We’ve got some big news about our investigation into the National Institutes of Health shipping taxpayer dollars to China’s Wuhan Institute of Virology for dangerous and wasteful animal experiments: We aren’t the only ones looking into this misuse of your funds.
As the National Review first reported, there’s now a law enforcement investigation, as well.
— National Review (@NRO) June 1, 2020
Here’s the background: As you likely already know, shortly after we released our blockbuster exposé about the NIH’s spending on animal experiments at the Wuhan virus lab, the funding was cut. (!!!)
This incredible victory for taxpayers and animals isn’t the end of our investigation, though. We’ve continued to demand answers from the U.S. government.
About a month and a half ago, we filed a Freedom of Information Act request with the NIH for all emails, text messages, memos, and reports related to the Wuhan Institute of Virology, and all correspondence with State Department officials regarding their 2018 assessment that the lab’s coronavirus animal experiments that were funded by taxpayers could cause a global pandemic.
We just got a response. And it’s…interesting.
NIH: We Can’t Release Our Papers about the Wuhan Institute of Virology Because of a Pending Investigation https://t.co/mSUfJmMcyN
— Jim Geraghty (@jimgeraghty) June 1, 2020
The National Institutes of Health tells us in a letter they will not release information about the taxpayer dollars it gave to the Wuhan Institute of Virology for animal experiments because the “records you requested involve pending investigations” and the law “permits the withholding of investigatory records compiled for law enforcement purposes when disclosure could reasonably be expected to interfere with enforcement proceedings.”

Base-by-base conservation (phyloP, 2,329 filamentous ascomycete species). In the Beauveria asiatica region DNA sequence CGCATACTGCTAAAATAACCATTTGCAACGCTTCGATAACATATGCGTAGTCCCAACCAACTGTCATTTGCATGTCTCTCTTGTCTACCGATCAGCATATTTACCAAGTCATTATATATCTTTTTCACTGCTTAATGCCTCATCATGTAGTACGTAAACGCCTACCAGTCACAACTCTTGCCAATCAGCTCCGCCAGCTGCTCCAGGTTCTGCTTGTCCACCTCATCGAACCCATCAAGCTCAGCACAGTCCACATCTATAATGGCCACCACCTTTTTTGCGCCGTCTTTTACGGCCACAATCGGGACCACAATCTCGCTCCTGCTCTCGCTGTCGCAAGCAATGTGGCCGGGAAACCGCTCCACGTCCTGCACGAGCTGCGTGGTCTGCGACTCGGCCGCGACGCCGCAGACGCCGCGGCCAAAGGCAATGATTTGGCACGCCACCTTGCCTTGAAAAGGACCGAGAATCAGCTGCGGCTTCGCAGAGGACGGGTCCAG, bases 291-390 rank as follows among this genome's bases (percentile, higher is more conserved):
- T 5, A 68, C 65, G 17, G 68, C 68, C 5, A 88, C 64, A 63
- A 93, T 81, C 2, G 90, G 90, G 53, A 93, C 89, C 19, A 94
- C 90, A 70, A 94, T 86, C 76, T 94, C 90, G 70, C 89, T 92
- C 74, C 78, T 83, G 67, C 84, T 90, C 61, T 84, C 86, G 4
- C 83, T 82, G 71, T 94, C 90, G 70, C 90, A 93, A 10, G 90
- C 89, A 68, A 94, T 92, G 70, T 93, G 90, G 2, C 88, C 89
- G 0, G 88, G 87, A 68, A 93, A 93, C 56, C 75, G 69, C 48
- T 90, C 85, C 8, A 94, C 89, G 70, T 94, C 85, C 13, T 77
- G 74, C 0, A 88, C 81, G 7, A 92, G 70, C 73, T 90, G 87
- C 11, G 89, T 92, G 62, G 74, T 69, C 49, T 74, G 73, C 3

Here’s the National Review again, on how the NIH’s response opens as many questions as it answers:
“It is unclear if the NIH review is the ‘pending investigation’ and ‘law enforcement proceedings’ referred to in the FOIA response, or whether there is a separate U.S. criminal investigation of the Wuhan Institute of Virology. The National Institutes of Health has its own police force to secure its facilities, but the Department of Health and Human Services refers violations of civil or criminal law to the Department of Justice.”
It’s not unusual for government agencies to stonewall public records requests. (See, e.g., our brand new lawsuit against the Department of Justice for withholding information about its sick “live tissue training” exercises.) This is certainly a new direction, however. We’ll keep pressing for answers, and we will keep you informed as we learn new information.
In the meantime, if you haven’t yet, please sign our petition to cut all future taxpayer funding for animal tests at the Wuhan Institute of Virology and at other foreign institutions.